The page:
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Engage the workforce by creating a problem-solving culture

problem-solving culture

Executive Summary
Over the past few years, there’s been an evolution in the focus of the Lean and Continuous Improvement Process Excellence Community — a progression of “ages”. We’ve moved from a “just-do-it” culture into a “problem-solving” culture. But, as David Verble of the Lean Transformation Group points out, “Organizational culture is not a plug-in”. He believes that engaging middle management is key to a fully engaged workforce that is well placed to solve its own problems.

 

The move to a problem-solving culture
Starting in the late 90s after the publication of Lean Thinking, there was the age of “just-do-it”. It was prompted by Womack and Jones’ marching orders to “Seize a crisis; map your value stream; become a change agent”. This period of random Kaizen activity was followed by the age of the system in which many companies tried to create and enforce their version of the Toyota Production System (TPS). The most recent is the age of culture which so far has involved two phases: the “culture is the problem, that’s why we can’t sustain Lean improvements”, and now “creating a problem-solving culture is the solution”. The question is how to transform our existing organizational cultures into problem-solving cultures.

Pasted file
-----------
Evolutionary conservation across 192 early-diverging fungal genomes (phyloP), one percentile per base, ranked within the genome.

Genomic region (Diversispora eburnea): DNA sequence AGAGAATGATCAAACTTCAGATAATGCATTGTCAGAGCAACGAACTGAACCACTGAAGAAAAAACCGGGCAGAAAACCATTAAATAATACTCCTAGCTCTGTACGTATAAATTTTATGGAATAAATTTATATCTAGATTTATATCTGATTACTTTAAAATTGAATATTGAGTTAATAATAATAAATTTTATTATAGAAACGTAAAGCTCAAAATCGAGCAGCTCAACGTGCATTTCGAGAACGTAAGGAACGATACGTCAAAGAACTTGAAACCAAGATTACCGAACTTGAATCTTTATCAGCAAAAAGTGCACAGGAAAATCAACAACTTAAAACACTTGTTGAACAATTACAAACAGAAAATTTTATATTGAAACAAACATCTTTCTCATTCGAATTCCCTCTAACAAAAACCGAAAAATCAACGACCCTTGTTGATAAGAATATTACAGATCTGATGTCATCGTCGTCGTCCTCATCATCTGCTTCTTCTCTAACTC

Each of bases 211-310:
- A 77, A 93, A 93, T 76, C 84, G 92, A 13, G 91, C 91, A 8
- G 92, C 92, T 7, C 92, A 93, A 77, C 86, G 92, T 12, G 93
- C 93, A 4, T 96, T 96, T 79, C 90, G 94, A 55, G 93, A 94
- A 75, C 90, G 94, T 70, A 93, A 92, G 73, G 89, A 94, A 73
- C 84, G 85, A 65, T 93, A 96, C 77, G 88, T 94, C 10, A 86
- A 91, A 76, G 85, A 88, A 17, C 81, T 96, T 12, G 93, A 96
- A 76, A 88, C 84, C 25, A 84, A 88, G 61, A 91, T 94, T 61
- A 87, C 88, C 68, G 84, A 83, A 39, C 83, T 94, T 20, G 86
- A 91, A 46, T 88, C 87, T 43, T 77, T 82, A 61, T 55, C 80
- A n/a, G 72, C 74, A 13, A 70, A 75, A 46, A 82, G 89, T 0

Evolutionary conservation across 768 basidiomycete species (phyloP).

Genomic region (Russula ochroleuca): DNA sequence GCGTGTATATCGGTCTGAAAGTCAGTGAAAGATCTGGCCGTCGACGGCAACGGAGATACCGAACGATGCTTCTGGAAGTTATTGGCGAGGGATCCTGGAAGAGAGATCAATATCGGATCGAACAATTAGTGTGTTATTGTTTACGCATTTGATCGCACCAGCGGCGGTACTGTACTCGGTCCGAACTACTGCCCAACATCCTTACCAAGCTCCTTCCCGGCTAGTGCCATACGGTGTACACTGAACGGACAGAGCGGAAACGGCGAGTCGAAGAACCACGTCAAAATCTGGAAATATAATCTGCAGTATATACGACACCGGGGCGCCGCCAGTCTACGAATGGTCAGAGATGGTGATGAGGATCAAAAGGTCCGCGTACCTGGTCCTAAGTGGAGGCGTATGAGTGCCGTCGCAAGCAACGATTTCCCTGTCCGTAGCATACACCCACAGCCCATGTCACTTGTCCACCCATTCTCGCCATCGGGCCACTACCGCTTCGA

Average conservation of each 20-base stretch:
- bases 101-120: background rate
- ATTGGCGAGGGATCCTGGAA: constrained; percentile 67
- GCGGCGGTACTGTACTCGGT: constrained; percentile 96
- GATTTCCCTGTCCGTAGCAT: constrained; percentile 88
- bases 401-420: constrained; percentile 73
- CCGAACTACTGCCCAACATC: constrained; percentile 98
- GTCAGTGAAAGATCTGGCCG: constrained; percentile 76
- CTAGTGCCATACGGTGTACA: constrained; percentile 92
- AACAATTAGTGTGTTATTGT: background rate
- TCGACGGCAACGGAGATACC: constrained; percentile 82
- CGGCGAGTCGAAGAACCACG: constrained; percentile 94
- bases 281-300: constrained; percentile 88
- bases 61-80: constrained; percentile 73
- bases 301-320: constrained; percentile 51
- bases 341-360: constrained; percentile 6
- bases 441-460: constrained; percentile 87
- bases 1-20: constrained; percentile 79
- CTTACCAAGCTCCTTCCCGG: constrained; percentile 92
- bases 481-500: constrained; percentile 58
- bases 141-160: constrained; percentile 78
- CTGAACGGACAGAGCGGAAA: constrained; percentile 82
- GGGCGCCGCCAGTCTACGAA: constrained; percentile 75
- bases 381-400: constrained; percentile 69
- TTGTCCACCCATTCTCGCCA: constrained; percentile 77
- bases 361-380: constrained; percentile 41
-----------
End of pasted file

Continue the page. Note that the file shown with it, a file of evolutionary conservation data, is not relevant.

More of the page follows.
Organizational culture is not a plug-in. In changing your current culture into a problem-solving one, the two methods most commonly tried are top-down corporate-driven programs with announcements, cheerleading, mass training and problem-solving specialists; and bottom-up employee involvement initiatives with rapid improvement events, we-want-your-ideas messages, and specialist facilitators. However, both approaches bypass middle line management. And by not giving supervisors, unit managers, department heads and other operational leaders a role in the transformation, they seldom produce sustained change.

Organizational culture is not a plug-in.

Leading change from the middle
Fifteen years’ experience at Toyota in Japan and North America showed me there was a third option: “lead-from-the-middle”. I came across a personal problem-solving responsibility culture in the company. At its Kentucky plant, 7,000 employees submit an average of 90,000 suggestions a year, addressing small problems that interfere or cause waste in the daily work. More than 95% of those suggestions are implemented and confirmed as effective before being submitted.

A problem-solving organizational culture goes beyond job description requirements into the territory of discretionary effort. One path to creating a culture of personal problem-solving responsibility is the continuous questioning of my Japanese middle managers, “What exactly is the problem you’re trying to solve?”, “What’s actually happening?”, “How do you know that?”, “Why is it happening?”

A problem-solving organizational culture goes beyond job description requirements into the territory of discretionary effort.

A problem-solving organizational culture goes beyond job description requirements into the territory of discretionary effort. One path to creating a culture of personal problem-solving responsibility is the continuous questioning of my Japanese middle managers, “What exactly is the problem you’re trying to solve?”, “What’s actually happening?”, “How do you know that?”, “Why is it happening?”